Suddenly it all came together. The love for art, homes and design, law and business, and helping people … Why not do this myself? So in 2004, I did. We drove three hours the night before my exam, while I had the flu, sick in the car, with a trash can in the floor and cramming for my test. We stayed in a hotel. I refused to miss my exam, so I went in with my box of tissue and passed on the first try.
What’s the best advice you ever got from a mentor or colleague?
Speaking with other colleagues, mostly ones that are parents, on top of being self-employed: The biggest message I received was to take care of yourself. Everyone pushes to find balance. The truth is in that balance each day is not going to look the same.
Some days you will pour a lot of your energy into your business. Some days you will step back from work a bit more, in order to be more present for your family. Most importantly if you are not taking time for your physical and mental health, you will drain yourself of joy and motivation when doing everything you do.
It’s easy to become resentful and tired. I learned to take time to schedule a massage or a pedicure. One of my favorite inexpensive ways to unwind and recharge is taking a hot bath after the kids go to bed, with a glass of wine and one of my favorite podcasts. I love listening to true crime so I’m not constantly in real estate mode.
I also take weekends away, sometimes alone. I had to get past the judgment within myself, for leaving my family or my business, and rewrite the script many parents have in their minds about taking time away.
What would you tell a new agent before they start out in the business?
Be prepared for disappointment. Be prepared for failure. Social media and TV has made real estate look so easy. I read somewhere: “Clients will become your friends before friends become your clients” and it’s true. You will face rejection. It will hurt.
I’ve had family use another agent in a moment of convenience or because their friend “Needs the money”. Friends will sometimes not want to mix friendship and business.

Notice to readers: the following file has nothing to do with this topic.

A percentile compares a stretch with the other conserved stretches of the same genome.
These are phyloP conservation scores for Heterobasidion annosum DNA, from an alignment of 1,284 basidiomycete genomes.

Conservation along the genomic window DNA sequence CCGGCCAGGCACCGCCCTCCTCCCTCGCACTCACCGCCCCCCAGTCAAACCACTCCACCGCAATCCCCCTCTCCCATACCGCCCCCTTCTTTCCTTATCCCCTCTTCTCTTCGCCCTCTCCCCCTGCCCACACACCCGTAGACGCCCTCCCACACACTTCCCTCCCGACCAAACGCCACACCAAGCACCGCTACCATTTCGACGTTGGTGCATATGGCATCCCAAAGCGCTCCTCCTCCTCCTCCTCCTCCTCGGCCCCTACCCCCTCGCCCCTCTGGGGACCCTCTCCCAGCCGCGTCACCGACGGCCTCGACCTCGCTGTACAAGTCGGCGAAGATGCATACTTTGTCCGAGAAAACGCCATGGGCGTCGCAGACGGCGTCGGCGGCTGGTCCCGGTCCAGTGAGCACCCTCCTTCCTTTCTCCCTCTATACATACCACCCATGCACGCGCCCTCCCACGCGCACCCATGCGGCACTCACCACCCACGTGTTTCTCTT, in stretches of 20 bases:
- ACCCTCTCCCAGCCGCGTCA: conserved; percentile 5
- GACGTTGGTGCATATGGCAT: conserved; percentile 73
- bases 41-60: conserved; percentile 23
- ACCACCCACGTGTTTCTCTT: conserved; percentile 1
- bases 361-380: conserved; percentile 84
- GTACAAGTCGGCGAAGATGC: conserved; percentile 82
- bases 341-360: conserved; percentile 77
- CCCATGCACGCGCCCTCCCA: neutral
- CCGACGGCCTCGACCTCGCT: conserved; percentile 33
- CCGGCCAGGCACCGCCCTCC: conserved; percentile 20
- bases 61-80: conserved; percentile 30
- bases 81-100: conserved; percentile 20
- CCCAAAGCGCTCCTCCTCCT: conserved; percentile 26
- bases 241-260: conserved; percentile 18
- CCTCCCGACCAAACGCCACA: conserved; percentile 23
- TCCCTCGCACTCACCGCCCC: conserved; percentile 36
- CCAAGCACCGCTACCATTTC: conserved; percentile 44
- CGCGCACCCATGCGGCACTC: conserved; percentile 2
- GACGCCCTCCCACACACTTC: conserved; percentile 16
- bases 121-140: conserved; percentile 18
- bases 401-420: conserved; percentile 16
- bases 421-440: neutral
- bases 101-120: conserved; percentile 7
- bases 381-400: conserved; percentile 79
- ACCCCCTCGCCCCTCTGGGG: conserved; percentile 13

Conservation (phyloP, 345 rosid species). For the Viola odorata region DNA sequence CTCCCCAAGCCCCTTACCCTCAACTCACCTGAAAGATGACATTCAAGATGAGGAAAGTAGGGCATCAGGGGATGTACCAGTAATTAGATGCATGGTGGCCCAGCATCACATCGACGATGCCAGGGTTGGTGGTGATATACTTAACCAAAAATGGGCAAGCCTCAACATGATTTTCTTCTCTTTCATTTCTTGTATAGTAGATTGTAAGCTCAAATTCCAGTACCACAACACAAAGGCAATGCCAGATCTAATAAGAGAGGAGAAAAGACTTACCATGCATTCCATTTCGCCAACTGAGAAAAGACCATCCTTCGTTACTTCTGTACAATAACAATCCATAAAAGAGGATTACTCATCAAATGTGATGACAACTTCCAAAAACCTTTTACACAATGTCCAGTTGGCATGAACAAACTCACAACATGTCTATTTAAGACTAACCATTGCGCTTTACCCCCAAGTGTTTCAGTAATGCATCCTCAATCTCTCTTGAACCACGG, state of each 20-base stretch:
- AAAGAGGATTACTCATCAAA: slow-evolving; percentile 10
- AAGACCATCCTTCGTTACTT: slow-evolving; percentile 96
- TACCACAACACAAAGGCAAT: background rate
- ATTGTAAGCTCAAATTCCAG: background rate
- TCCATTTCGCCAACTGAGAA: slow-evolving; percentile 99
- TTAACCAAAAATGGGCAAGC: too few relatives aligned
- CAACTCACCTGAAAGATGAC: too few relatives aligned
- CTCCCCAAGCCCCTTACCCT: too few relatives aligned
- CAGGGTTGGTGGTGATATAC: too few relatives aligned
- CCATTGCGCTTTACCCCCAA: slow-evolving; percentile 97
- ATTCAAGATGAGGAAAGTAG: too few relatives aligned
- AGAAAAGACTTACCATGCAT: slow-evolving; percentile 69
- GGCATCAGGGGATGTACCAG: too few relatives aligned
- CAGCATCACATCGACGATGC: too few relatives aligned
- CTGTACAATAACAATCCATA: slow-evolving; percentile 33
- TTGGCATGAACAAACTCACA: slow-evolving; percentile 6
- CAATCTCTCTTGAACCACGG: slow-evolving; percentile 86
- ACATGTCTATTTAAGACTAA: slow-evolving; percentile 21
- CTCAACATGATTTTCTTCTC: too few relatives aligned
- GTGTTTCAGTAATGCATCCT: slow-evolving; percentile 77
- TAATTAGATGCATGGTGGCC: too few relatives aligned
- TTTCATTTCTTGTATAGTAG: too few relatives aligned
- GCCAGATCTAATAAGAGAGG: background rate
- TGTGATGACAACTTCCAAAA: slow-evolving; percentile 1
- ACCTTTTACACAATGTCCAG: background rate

Just keep going. Keep treating people right. Keep being you and working hard. You’ll gain experience and become the go-to person.
I had a friend not use me because another “top agent” had better marketing on social media. I didn’t get angry. It hurt, but I let it go and kept my relationship. It’s their choice after all.
Later they had a terrible experience with that agent and came back to me. I closed a tough deal with them and her husband said: “We will never go to anyone but you again.” They felt I handled everything in such a professional manner and put their needs first. I was always responsive and it was something he felt he didn’t get elsewhere.
So don’t let your emotions control you. Keep your head up. Maintain your relationships and stay the course. It will all work out.
What do clients need to know before they begin a real estate transaction?
Interview Realtors. If your Realtor seems to just agree with whatever you say and not provide information of value, they may not be a good fit. Look for someone who will educate you on the market as a whole, your specific area, trends in pricing and the direction things are going, especially in an adjusting market.
An agent should guide you in the process and also look at your goals and set up a game plan that works for you. Too many agents walk in and agree to whatever the consumer wants and later it results in homes sitting on the market too long, frustration on both sides and a bad reputation for the industry.
We are not just salespeople. We are educators in our community. People turn to us for information and we know that decisions are best made, after reviewing all the information you can obtain. Look for an agent who’s willing to have the difficult conversations and who will help set realistic expectations. This will set you up for success.